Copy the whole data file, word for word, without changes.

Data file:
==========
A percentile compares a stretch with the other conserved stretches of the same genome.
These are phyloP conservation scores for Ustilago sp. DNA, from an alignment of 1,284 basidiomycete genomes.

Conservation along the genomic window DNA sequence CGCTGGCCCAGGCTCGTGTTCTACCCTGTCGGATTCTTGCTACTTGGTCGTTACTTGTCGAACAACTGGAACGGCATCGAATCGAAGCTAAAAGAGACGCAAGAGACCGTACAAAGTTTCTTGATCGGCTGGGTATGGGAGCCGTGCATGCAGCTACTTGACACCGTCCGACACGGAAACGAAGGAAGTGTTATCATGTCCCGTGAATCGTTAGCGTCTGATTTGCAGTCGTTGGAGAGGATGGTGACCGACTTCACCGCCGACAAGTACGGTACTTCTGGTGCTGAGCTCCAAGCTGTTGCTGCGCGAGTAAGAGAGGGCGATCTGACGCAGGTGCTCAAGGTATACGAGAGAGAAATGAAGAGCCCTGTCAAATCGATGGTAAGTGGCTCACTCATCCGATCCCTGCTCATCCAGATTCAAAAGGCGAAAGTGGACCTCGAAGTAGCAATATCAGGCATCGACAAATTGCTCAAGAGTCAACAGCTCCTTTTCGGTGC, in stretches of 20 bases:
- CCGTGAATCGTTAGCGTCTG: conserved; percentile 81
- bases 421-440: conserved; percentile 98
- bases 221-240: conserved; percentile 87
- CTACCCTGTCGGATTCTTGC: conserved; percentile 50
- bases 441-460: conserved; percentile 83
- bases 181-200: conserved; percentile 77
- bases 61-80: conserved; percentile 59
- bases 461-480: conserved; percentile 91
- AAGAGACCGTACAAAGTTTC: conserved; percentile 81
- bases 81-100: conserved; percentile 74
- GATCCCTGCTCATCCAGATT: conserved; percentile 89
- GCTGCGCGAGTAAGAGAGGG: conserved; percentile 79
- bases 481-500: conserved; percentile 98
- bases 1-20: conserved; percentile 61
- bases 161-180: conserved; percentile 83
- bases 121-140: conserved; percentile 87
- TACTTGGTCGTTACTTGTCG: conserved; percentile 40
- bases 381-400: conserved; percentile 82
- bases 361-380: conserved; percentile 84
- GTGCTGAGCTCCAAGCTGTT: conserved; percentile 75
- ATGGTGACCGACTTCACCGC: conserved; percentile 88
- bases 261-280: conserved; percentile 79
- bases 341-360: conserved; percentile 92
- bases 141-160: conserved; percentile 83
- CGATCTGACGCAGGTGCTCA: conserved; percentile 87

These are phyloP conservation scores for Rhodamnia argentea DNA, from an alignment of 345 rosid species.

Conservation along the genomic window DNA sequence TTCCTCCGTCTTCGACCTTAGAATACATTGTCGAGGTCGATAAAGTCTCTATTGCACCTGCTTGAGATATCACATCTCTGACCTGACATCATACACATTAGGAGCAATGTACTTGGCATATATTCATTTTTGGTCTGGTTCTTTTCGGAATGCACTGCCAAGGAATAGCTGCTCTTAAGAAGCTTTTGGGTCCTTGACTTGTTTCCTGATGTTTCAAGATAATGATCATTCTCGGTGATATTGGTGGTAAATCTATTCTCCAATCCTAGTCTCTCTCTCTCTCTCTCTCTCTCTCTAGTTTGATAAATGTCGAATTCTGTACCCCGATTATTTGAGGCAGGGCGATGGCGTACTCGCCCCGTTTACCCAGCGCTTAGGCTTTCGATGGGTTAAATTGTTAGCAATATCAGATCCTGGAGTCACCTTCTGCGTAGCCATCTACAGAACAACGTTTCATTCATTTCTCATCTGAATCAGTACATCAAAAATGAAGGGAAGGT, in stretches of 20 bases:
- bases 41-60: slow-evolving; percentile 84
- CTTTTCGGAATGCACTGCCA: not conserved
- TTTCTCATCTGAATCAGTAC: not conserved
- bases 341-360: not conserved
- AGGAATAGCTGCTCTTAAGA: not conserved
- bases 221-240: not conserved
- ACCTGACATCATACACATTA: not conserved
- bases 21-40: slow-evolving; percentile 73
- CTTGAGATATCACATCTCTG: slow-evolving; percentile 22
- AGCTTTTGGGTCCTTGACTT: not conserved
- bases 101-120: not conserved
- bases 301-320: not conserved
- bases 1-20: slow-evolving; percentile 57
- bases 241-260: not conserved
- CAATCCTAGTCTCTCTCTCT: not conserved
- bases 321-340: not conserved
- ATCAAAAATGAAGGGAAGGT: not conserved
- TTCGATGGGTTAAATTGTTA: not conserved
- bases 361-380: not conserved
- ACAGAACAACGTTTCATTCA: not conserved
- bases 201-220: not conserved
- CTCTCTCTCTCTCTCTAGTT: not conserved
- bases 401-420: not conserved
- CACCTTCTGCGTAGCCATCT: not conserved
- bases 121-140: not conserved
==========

A percentile compares a stretch with the other conserved stretches of the same genome.
These are phyloP conservation scores for Ustilago sp. DNA, from an alignment of 1,284 basidiomycete genomes.

Conservation along the genomic window DNA sequence CGCTGGCCCAGGCTCGTGTTCTACCCTGTCGGATTCTTGCTACTTGGTCGTTACTTGTCGAACAACTGGAACGGCATCGAATCGAAGCTAAAAGAGACGCAAGAGACCGTACAAAGTTTCTTGATCGGCTGGGTATGGGAGCCGTGCATGCAGCTACTTGACACCGTCCGACACGGAAACGAAGGAAGTGTTATCATGTCCCGTGAATCGTTAGCGTCTGATTTGCAGTCGTTGGAGAGGATGGTGACCGACTTCACCGCCGACAAGTACGGTACTTCTGGTGCTGAGCTCCAAGCTGTTGCTGCGCGAGTAAGAGAGGGCGATCTGACGCAGGTGCTCAAGGTATACGAGAGAGAAATGAAGAGCCCTGTCAAATCGATGGTAAGTGGCTCACTCATCCGATCCCTGCTCATCCAGATTCAAAAGGCGAAAGTGGACCTCGAAGTAGCAATATCAGGCATCGACAAATTGCTCAAGAGTCAACAGCTCCTTTTCGGTGC, in stretches of 20 bases:
- CCGTGAATCGTTAGCGTCTG: conserved; percentile 81
- bases 421-440: conserved; percentile 98
- bases 221-240: conserved; percentile 87
- CTACCCTGTCGGATTCTTGC: conserved; percentile 50
- bases 441-460: conserved; percentile 83
- bases 181-200: conserved; percentile 77
- bases 61-80: conserved; percentile 59
- bases 461-480: conserved; percentile 91
- AAGAGACCGTACAAAGTTTC: conserved; percentile 81
- bases 81-100: conserved; percentile 74
- GATCCCTGCTCATCCAGATT: conserved; percentile 89
- GCTGCGCGAGTAAGAGAGGG: conserved; percentile 79
- bases 481-500: conserved; percentile 98
- bases 1-20: conserved; percentile 61
- bases 161-180: conserved; percentile 83
- bases 121-140: conserved; percentile 87
- TACTTGGTCGTTACTTGTCG: conserved; percentile 40
- bases 381-400: conserved; percentile 82
- bases 361-380: conserved; percentile 84
- GTGCTGAGCTCCAAGCTGTT: conserved; percentile 75
- ATGGTGACCGACTTCACCGC: conserved; percentile 88
- bases 261-280: conserved; percentile 79
- bases 341-360: conserved; percentile 92
- bases 141-160: conserved; percentile 83
- CGATCTGACGCAGGTGCTCA: conserved; percentile 87

These are phyloP conservation scores for Rhodamnia argentea DNA, from an alignment of 345 rosid species.

Conservation along the genomic window DNA sequence TTCCTCCGTCTTCGACCTTAGAATACATTGTCGAGGTCGATAAAGTCTCTATTGCACCTGCTTGAGATATCACATCTCTGACCTGACATCATACACATTAGGAGCAATGTACTTGGCATATATTCATTTTTGGTCTGGTTCTTTTCGGAATGCACTGCCAAGGAATAGCTGCTCTTAAGAAGCTTTTGGGTCCTTGACTTGTTTCCTGATGTTTCAAGATAATGATCATTCTCGGTGATATTGGTGGTAAATCTATTCTCCAATCCTAGTCTCTCTCTCTCTCTCTCTCTCTCTCTAGTTTGATAAATGTCGAATTCTGTACCCCGATTATTTGAGGCAGGGCGATGGCGTACTCGCCCCGTTTACCCAGCGCTTAGGCTTTCGATGGGTTAAATTGTTAGCAATATCAGATCCTGGAGTCACCTTCTGCGTAGCCATCTACAGAACAACGTTTCATTCATTTCTCATCTGAATCAGTACATCAAAAATGAAGGGAAGGT, in stretches of 20 bases:
- bases 41-60: slow-evolving; percentile 84
- CTTTTCGGAATGCACTGCCA: not conserved
- TTTCTCATCTGAATCAGTAC: not conserved
- bases 341-360: not conserved
- AGGAATAGCTGCTCTTAAGA: not conserved
- bases 221-240: not conserved
- ACCTGACATCATACACATTA: not conserved
- bases 21-40: slow-evolving; percentile 73
- CTTGAGATATCACATCTCTG: slow-evolving; percentile 22
- AGCTTTTGGGTCCTTGACTT: not conserved
- bases 101-120: not conserved
- bases 301-320: not conserved
- bases 1-20: slow-evolving; percentile 57
- bases 241-260: not conserved
- CAATCCTAGTCTCTCTCTCT: not conserved
- bases 321-340: not conserved
- ATCAAAAATGAAGGGAAGGT: not conserved
- TTCGATGGGTTAAATTGTTA: not conserved
- bases 361-380: not conserved
- ACAGAACAACGTTTCATTCA: not conserved
- bases 201-220: not conserved
- CTCTCTCTCTCTCTCTAGTT: not conserved
- bases 401-420: not conserved
- CACCTTCTGCGTAGCCATCT: not conserved
- bases 121-140: not conserved